Showing posts from May, 2010

Spurned By HUD

On Tuesday, May 18th 2010, I was walking through Capitol Hill on my way to the Library of Congress when a woman who recognized me called me over. Being a fellow-activist, she invited me to attend a hearing at the Dept. of Housing and Urban Development (HUD) which was to take place the very next day. I told her that I would be going to a rally with "Save Our Safety Net!" which would take place outside of the Wilson Building (City Hall) at about the same time and therefore couldn't attend the HUD hearing. She insisted and prevailed. However, I would eventually find my very first visit to the offices of HUD to be quite unwelcoming.

I arrived a few minutes before the 9:30 start time. I was directed to the security desk so that the guard could see if my name was on the roster. With it being my first time attending a hearing in a federal agency, I didn't realize that I couldn't even attend, let alone speak, if I hadn't RSVP'ed. (One may attend a DC Council hear…

Homelessness: A Growing Problem

On Tuesday, May 11th, DC Government held its bi-monthly Inter-agency Council on Homelessness (ICH) meeting. In attendance were department heads from the Dept. of Human Services (DHS) and the Dept. of Mental Health (DMH) as well as the chief of police and representatives of Emergency Medical Services (EMS). There were also shelter employees and other homeless service providers as well as homeless advocates, some of whom were homeless themselves.

As various committee members gave reports on their respective areas of expertise, one report stood out to me. It was that of Sue Marshall, director of the Community Partnership for the Prevention of Homelessness (TCP) which is contracted under DHS to manage most of the city's homeless services ( She read the results of the annual point-in-time homeless count which her agency conducts during the last week of January each year, as mandated by HUD. The report indicated that there had actually been a 5% increase i…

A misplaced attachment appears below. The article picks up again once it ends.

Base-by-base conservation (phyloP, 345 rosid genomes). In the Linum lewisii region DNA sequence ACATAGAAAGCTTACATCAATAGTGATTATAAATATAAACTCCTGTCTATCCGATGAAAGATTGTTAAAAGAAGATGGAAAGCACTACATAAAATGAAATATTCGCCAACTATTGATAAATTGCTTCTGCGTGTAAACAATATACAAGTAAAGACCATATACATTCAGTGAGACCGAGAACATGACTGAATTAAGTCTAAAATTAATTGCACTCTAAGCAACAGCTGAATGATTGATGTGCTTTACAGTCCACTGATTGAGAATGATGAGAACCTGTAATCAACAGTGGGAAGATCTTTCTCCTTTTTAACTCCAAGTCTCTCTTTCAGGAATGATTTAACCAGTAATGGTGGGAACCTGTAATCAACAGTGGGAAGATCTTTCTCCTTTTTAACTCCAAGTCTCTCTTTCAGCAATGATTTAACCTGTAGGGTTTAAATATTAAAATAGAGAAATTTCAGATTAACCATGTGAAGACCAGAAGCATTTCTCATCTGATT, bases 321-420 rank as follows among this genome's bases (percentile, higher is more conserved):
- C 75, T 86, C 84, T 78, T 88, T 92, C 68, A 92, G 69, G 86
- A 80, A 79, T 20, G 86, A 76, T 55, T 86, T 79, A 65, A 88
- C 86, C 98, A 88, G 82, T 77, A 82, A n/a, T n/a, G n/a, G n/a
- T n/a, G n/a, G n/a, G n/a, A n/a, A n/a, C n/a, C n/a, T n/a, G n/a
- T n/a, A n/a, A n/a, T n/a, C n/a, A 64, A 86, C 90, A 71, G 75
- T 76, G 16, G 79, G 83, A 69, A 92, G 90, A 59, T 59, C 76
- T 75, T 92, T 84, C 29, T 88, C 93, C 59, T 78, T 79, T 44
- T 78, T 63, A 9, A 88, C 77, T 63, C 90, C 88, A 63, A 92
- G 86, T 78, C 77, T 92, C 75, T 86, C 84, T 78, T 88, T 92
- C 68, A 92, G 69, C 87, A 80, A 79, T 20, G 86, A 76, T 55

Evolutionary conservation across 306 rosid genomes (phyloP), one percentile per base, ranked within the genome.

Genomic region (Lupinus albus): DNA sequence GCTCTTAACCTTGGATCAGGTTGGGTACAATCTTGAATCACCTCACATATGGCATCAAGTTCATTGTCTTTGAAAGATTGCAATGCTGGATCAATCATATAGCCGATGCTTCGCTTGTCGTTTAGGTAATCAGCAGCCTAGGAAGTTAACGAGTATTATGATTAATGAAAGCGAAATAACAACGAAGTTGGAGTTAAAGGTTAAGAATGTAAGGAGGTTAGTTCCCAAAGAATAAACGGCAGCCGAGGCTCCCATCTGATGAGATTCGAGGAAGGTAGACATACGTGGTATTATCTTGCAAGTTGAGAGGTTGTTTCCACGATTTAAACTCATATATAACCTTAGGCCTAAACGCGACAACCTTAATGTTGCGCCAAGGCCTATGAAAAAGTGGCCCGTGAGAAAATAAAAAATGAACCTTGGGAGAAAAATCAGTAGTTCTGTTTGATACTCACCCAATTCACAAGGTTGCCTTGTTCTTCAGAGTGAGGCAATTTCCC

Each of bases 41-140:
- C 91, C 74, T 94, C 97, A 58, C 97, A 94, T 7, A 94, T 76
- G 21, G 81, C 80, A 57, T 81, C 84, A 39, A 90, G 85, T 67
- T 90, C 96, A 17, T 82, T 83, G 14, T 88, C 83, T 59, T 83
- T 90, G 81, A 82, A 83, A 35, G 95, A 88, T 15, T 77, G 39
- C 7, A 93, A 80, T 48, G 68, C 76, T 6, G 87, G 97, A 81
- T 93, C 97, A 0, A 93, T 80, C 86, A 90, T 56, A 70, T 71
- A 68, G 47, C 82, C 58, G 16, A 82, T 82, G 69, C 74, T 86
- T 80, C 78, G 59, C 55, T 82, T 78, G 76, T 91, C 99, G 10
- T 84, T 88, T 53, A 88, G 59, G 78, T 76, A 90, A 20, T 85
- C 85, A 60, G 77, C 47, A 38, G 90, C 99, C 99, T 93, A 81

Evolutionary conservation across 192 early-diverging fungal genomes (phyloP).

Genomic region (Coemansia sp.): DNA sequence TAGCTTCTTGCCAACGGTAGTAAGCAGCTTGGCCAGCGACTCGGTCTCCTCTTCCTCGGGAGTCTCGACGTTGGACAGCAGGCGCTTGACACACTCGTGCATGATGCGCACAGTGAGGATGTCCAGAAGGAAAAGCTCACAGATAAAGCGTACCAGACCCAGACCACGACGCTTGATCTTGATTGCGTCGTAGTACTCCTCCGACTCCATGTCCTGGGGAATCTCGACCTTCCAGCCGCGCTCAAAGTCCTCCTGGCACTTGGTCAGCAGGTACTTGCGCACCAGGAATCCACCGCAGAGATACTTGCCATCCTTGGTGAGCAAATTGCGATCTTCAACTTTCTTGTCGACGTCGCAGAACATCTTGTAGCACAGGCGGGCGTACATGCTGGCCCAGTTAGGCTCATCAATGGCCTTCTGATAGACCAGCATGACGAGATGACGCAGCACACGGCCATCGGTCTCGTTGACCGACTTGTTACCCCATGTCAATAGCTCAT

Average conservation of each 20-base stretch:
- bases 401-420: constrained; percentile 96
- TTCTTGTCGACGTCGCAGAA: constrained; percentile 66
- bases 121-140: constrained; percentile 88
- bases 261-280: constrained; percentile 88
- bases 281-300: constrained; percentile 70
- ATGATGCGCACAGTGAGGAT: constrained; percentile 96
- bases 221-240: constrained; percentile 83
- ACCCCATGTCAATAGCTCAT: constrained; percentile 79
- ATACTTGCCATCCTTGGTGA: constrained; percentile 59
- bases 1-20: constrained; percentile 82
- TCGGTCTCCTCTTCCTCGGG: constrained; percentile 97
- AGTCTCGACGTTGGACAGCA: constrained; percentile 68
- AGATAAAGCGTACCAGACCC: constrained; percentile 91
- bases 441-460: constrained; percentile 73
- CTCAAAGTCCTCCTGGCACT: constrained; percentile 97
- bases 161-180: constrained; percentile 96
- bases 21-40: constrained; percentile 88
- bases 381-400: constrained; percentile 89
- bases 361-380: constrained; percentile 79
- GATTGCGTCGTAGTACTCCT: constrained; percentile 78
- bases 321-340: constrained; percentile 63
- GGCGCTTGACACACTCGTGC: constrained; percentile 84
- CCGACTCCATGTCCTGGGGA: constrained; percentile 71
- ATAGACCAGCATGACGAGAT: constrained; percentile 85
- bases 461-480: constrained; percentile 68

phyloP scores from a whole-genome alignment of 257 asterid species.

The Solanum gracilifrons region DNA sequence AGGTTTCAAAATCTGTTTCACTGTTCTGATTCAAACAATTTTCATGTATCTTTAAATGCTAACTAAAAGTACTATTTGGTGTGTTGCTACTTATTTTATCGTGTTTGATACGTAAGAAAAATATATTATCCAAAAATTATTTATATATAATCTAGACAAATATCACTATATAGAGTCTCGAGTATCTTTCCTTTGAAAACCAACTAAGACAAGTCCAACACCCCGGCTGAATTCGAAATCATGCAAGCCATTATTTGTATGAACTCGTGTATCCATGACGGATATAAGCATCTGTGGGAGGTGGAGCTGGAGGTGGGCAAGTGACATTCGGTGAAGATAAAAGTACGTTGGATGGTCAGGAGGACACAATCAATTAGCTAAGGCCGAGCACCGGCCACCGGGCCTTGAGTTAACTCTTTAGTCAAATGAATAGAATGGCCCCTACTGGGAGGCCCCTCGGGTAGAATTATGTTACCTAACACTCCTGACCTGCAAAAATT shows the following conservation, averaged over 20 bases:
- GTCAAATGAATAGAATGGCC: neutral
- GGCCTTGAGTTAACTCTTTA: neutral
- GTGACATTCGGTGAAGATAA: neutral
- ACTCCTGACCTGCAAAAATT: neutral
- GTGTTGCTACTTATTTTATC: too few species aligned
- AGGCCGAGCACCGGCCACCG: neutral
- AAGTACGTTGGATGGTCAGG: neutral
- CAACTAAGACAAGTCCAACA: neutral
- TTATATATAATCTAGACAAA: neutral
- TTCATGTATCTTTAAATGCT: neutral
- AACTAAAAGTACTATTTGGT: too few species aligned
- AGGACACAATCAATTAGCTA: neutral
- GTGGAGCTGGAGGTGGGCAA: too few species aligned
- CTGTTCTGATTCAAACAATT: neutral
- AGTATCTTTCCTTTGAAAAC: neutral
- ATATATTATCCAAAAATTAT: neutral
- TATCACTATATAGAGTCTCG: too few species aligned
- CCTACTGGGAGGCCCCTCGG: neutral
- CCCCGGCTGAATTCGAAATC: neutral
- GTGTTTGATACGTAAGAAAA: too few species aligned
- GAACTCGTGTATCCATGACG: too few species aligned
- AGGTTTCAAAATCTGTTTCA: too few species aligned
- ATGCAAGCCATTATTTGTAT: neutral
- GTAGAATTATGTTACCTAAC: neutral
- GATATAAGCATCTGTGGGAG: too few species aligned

From Homeless to Homeless Advocate in Washington, D.C.

I arrived in Washington, D.C. on the night of July 31st, 2005. Having received many gifts while hitchhiking from Gainesville, Florida, I was able to board a Greyhound bus in Charlottesville, Virginia and ride the rest of the way to D.C. I'd actually come to the capital to get involved in the anti-war movement, but would soon find myself advocating for the city's homeless community.

In June of 2006, it was announced that then-mayor Anthony Williams planned to close the Franklin School Shelter, which held 240 men at the time, and to open another one which would only accommodate 120 men. He planned to allow developers to turn the historic Franklin School (built in 1869) into a "boutique hotel." About a dozen homeless men formed the Committee to Save Franklin Shelter in an effort to reverse this decision. We met with city officials, held rallies and led marches through town holding signs and banners with slogans such as "People Over Profit" and "Housing is…